Since its founding, EPI has highlighted how rising inequality, wage stagnation, and an expanding Black–white wage gap are not ‘natural’ phenomena, but are the result of deliberate policy choices shifting power from workers to the wealthy. Through its research and expertise, EPI has the opportunity to advance real reforms that lead to economic justice, racial justice, and gender equity.”
Heidi Shierholz is the president of the Economic Policy Institute, a nonprofit, nonpartisan think tank that uses the power of its research on economic trends and on the impact of economic policies to advance reforms that serve working people, deliver racial justice, and guarantee gender equity. In 2021 she became the fourth president EPI has had since its founding in 1986.
Shierholz, who served the Obama administration as chief economist at the Department of Labor, has been a consistent and leading voice for a worker-centered policy agenda that prioritizes economic and racial justice. Taking the helm at EPI after former President Thea Lee departed to work for the Biden administration, Shierholz is strengthening EPI’s ability to deliver economic analysis that challenges and transforms the mainstream narrative about the economy. Under her leadership, EPI is focused on fighting for and winning federal, state, and local legislative and regulatory reforms that support collective bargaining; increase worker power; improve wages, benefits, and working conditions; and reduce racial and gender inequities.
Shierholz testifying before the Senate on the importance of unions to racial justice
As EPI policy director from 2017 to 2021, Shierholz led a significant expansion of EPI’s federal policy work, using deeply credible economic research and analysis to build power for working people. Research and insights from EPI on labor and employment policy, wage stagnation, unions, inequality, unemployment benefits, and the policies needed to generate a strong and equitable recovery from the COVID-19 recession routinely shaped policy proposals and informed economic news coverage.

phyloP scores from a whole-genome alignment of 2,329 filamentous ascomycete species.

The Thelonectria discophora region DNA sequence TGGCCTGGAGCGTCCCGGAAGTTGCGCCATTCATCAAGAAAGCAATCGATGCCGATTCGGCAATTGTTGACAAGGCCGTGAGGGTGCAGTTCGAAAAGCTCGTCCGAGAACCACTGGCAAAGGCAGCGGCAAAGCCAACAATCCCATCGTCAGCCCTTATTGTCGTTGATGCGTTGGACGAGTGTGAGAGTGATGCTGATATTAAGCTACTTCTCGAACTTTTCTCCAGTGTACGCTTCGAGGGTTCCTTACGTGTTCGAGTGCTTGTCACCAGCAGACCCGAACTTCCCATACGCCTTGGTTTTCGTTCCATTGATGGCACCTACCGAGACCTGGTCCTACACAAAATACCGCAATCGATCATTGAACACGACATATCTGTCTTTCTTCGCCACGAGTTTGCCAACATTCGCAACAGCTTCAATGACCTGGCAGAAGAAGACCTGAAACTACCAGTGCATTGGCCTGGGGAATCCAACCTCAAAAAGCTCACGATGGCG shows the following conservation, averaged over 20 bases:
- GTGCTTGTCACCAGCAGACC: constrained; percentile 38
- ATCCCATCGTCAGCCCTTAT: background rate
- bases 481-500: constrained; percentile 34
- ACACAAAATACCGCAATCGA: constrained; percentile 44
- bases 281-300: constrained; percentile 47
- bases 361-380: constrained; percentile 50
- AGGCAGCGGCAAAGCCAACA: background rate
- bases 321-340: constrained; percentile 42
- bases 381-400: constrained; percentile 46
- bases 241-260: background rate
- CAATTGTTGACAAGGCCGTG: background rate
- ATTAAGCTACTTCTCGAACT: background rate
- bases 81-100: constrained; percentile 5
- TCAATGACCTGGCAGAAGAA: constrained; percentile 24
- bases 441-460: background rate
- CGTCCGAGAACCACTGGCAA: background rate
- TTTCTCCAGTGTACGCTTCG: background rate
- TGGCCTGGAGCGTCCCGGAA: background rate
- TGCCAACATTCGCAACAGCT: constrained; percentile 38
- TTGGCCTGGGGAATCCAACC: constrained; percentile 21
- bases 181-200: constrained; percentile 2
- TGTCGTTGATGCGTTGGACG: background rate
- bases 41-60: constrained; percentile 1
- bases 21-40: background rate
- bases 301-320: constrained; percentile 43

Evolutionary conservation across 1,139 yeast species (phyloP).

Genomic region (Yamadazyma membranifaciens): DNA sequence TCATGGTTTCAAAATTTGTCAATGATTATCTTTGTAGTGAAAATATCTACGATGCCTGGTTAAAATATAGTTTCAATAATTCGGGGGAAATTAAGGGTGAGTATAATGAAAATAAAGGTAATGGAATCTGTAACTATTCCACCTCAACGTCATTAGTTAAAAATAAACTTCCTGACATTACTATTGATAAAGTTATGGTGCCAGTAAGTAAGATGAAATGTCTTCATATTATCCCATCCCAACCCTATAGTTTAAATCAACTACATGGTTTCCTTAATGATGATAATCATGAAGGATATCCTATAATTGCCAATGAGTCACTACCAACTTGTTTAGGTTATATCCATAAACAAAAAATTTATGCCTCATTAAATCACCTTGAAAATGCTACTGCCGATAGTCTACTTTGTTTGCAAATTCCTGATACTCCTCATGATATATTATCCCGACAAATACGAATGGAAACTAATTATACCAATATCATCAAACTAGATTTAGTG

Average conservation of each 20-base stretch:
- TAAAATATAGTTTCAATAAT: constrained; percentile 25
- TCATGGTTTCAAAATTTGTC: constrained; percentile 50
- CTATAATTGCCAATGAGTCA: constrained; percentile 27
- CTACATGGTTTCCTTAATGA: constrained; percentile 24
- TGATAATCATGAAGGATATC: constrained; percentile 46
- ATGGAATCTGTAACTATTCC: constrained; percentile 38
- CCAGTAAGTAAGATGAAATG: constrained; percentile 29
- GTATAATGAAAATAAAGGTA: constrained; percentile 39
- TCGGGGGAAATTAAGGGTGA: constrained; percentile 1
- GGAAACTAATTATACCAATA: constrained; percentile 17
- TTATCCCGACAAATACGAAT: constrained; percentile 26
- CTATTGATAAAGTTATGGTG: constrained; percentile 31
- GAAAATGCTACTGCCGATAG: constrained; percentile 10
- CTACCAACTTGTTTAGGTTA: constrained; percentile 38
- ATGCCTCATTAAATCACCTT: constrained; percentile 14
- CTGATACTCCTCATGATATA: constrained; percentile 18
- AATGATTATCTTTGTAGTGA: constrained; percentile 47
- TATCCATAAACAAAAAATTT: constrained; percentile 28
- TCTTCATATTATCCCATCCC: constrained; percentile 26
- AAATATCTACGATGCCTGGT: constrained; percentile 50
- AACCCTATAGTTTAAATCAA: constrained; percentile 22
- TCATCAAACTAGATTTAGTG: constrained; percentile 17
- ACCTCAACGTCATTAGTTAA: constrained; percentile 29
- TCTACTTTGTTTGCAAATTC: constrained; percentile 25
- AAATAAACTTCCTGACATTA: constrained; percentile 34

As chief economist at the Department of Labor from 2014 to 2017, Shierholz developed and executed initiatives to boost workers’ rights, wages, and benefits. During her term, the Labor Department became a focal point for ambitious economic policies, such as new regulations guaranteeing overtime pay for millions of workers.
A labor market economist who holds a Ph.D. in economics from the University of Michigan, Shierholz was tapped in 2007 by then EPI President Larry Mishel to join EPI as a labor economist, a role she held until joining the Obama administration in 2014. Prior to joining EPI in 2007, Shierholz was assistant professor of economics at the University of Toronto.
Throughout her career, Shierholz has educated policymakers, journalists, partner organizations, and the public about the effects of economic policies on low- and middle-income families. A frequent expert witness before congressional committees and public commentator on major media outlets, Shierholz was named one of Washington’s most influential people outside of government by Washingtonian Magazine in 2021. Her work has been cited in many news outlets, including NBC Nightly News, CBS Evening News, The Today Show, MSNBC, CNN, CNBC, CSPAN, Fox Business, Bloomberg, NPR, PRI, New York Times, Washington Post, Wall Street Journal, and Los Angeles Times.
A consistent theme throughout Shierholz’s career has been the research showing that unions are a critical force for equality and racial economic justice in this country.
“All workers get a boost from being in unions … but Black workers and Hispanic workers get a bigger boost from being in unions than white workers do,” Shierholz explained to a congressional committee in 2021. “If we take seriously this discussion we are having about racial economic justice, a really important thing we have to do there is boost unionization.”
Areas of expertise
Labor policy • Wage inequality • Unemployment insurance • Long-term unemployment • Labor force participation • Minimum wage • Overtime
Ph.D., Economics, University of Michigan; M.A., Economics, University of Michigan; M.S., Statistics, Iowa State University, B.A., Mathematics, Grinnell College